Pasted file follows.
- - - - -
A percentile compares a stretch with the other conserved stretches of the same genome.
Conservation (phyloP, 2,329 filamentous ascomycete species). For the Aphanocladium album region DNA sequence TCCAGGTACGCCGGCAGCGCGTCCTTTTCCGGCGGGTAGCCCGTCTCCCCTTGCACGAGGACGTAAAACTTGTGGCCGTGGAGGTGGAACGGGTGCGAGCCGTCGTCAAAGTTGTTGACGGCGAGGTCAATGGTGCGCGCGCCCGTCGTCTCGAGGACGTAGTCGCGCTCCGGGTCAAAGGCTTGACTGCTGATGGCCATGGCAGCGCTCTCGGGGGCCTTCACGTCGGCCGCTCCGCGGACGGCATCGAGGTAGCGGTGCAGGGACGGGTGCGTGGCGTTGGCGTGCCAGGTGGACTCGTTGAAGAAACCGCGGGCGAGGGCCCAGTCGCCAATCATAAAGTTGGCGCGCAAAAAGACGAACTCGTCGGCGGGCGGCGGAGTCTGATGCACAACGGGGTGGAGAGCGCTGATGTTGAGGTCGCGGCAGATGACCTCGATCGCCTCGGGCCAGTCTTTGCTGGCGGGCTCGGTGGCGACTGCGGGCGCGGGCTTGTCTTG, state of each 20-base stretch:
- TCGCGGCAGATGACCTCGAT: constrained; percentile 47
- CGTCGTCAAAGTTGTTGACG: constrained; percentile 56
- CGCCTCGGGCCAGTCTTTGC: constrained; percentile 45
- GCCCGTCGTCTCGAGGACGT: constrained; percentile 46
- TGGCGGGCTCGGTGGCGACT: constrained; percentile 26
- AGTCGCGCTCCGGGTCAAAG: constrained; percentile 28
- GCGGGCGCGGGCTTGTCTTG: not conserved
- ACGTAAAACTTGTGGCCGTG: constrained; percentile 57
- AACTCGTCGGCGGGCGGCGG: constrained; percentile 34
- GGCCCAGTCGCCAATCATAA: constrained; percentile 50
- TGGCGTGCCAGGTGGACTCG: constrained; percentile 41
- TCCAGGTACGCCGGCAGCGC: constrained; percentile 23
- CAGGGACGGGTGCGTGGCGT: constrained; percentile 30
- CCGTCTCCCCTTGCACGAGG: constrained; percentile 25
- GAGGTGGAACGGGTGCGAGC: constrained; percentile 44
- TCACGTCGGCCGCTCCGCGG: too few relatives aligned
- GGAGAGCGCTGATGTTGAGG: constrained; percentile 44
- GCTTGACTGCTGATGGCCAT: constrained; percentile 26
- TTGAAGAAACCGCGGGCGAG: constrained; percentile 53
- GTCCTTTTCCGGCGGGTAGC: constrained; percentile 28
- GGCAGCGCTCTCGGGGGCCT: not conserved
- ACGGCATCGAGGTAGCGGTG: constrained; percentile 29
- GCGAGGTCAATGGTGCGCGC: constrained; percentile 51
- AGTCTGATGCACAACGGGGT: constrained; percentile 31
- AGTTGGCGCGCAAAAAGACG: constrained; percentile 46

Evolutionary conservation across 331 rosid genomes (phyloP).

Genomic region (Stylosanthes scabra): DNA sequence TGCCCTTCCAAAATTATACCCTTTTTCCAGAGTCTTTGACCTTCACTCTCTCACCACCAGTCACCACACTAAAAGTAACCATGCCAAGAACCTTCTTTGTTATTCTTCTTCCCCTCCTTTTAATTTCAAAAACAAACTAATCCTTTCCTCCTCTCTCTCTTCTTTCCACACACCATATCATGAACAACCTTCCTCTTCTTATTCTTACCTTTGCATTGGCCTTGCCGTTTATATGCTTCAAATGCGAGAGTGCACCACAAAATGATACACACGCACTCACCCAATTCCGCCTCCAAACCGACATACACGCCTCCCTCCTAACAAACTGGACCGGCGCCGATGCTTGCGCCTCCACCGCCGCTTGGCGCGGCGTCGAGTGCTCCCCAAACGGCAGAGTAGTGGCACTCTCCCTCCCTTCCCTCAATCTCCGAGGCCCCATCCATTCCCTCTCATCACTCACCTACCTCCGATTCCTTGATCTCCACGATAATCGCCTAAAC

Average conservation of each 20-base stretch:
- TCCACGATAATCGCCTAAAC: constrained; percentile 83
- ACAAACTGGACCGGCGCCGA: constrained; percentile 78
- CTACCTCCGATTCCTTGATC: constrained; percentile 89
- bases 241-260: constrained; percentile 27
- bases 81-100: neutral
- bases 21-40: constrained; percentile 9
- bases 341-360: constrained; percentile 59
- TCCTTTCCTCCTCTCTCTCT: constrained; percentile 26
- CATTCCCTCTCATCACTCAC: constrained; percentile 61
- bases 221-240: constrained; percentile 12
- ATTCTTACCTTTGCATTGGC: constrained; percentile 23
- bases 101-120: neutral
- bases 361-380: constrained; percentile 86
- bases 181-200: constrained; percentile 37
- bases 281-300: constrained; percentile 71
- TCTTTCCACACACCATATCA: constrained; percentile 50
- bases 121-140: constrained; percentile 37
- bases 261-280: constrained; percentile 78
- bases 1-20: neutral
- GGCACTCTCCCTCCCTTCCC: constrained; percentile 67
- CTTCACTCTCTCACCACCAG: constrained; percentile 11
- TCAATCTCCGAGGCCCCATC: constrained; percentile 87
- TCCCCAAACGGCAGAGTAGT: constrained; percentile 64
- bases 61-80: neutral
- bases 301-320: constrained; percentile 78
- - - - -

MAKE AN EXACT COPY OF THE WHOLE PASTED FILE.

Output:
A percentile compares a stretch with the other conserved stretches of the same genome.
Conservation (phyloP, 2,329 filamentous ascomycete species). For the Aphanocladium album region DNA sequence TCCAGGTACGCCGGCAGCGCGTCCTTTTCCGGCGGGTAGCCCGTCTCCCCTTGCACGAGGACGTAAAACTTGTGGCCGTGGAGGTGGAACGGGTGCGAGCCGTCGTCAAAGTTGTTGACGGCGAGGTCAATGGTGCGCGCGCCCGTCGTCTCGAGGACGTAGTCGCGCTCCGGGTCAAAGGCTTGACTGCTGATGGCCATGGCAGCGCTCTCGGGGGCCTTCACGTCGGCCGCTCCGCGGACGGCATCGAGGTAGCGGTGCAGGGACGGGTGCGTGGCGTTGGCGTGCCAGGTGGACTCGTTGAAGAAACCGCGGGCGAGGGCCCAGTCGCCAATCATAAAGTTGGCGCGCAAAAAGACGAACTCGTCGGCGGGCGGCGGAGTCTGATGCACAACGGGGTGGAGAGCGCTGATGTTGAGGTCGCGGCAGATGACCTCGATCGCCTCGGGCCAGTCTTTGCTGGCGGGCTCGGTGGCGACTGCGGGCGCGGGCTTGTCTTG, state of each 20-base stretch:
- TCGCGGCAGATGACCTCGAT: constrained; percentile 47
- CGTCGTCAAAGTTGTTGACG: constrained; percentile 56
- CGCCTCGGGCCAGTCTTTGC: constrained; percentile 45
- GCCCGTCGTCTCGAGGACGT: constrained; percentile 46
- TGGCGGGCTCGGTGGCGACT: constrained; percentile 26
- AGTCGCGCTCCGGGTCAAAG: constrained; percentile 28
- GCGGGCGCGGGCTTGTCTTG: not conserved
- ACGTAAAACTTGTGGCCGTG: constrained; percentile 57
- AACTCGTCGGCGGGCGGCGG: constrained; percentile 34
- GGCCCAGTCGCCAATCATAA: constrained; percentile 50
- TGGCGTGCCAGGTGGACTCG: constrained; percentile 41
- TCCAGGTACGCCGGCAGCGC: constrained; percentile 23
- CAGGGACGGGTGCGTGGCGT: constrained; percentile 30
- CCGTCTCCCCTTGCACGAGG: constrained; percentile 25
- GAGGTGGAACGGGTGCGAGC: constrained; percentile 44
- TCACGTCGGCCGCTCCGCGG: too few relatives aligned
- GGAGAGCGCTGATGTTGAGG: constrained; percentile 44
- GCTTGACTGCTGATGGCCAT: constrained; percentile 26
- TTGAAGAAACCGCGGGCGAG: constrained; percentile 53
- GTCCTTTTCCGGCGGGTAGC: constrained; percentile 28
- GGCAGCGCTCTCGGGGGCCT: not conserved
- ACGGCATCGAGGTAGCGGTG: constrained; percentile 29
- GCGAGGTCAATGGTGCGCGC: constrained; percentile 51
- AGTCTGATGCACAACGGGGT: constrained; percentile 31
- AGTTGGCGCGCAAAAAGACG: constrained; percentile 46

Evolutionary conservation across 331 rosid genomes (phyloP).

Genomic region (Stylosanthes scabra): DNA sequence TGCCCTTCCAAAATTATACCCTTTTTCCAGAGTCTTTGACCTTCACTCTCTCACCACCAGTCACCACACTAAAAGTAACCATGCCAAGAACCTTCTTTGTTATTCTTCTTCCCCTCCTTTTAATTTCAAAAACAAACTAATCCTTTCCTCCTCTCTCTCTTCTTTCCACACACCATATCATGAACAACCTTCCTCTTCTTATTCTTACCTTTGCATTGGCCTTGCCGTTTATATGCTTCAAATGCGAGAGTGCACCACAAAATGATACACACGCACTCACCCAATTCCGCCTCCAAACCGACATACACGCCTCCCTCCTAACAAACTGGACCGGCGCCGATGCTTGCGCCTCCACCGCCGCTTGGCGCGGCGTCGAGTGCTCCCCAAACGGCAGAGTAGTGGCACTCTCCCTCCCTTCCCTCAATCTCCGAGGCCCCATCCATTCCCTCTCATCACTCACCTACCTCCGATTCCTTGATCTCCACGATAATCGCCTAAAC

Average conservation of each 20-base stretch:
- TCCACGATAATCGCCTAAAC: constrained; percentile 83
- ACAAACTGGACCGGCGCCGA: constrained; percentile 78
- CTACCTCCGATTCCTTGATC: constrained; percentile 89
- bases 241-260: constrained; percentile 27
- bases 81-100: neutral
- bases 21-40: constrained; percentile 9
- bases 341-360: constrained; percentile 59
- TCCTTTCCTCCTCTCTCTCT: constrained; percentile 26
- CATTCCCTCTCATCACTCAC: constrained; percentile 61
- bases 221-240: constrained; percentile 12
- ATTCTTACCTTTGCATTGGC: constrained; percentile 23
- bases 101-120: neutral
- bases 361-380: constrained; percentile 86
- bases 181-200: constrained; percentile 37
- bases 281-300: constrained; percentile 71
- TCTTTCCACACACCATATCA: constrained; percentile 50
- bases 121-140: constrained; percentile 37
- bases 261-280: constrained; percentile 78
- bases 1-20: neutral
- GGCACTCTCCCTCCCTTCCC: constrained; percentile 67
- CTTCACTCTCTCACCACCAG: constrained; percentile 11
- TCAATCTCCGAGGCCCCATC: constrained; percentile 87
- TCCCCAAACGGCAGAGTAGT: constrained; percentile 64
- bases 61-80: neutral
- bases 301-320: constrained; percentile 78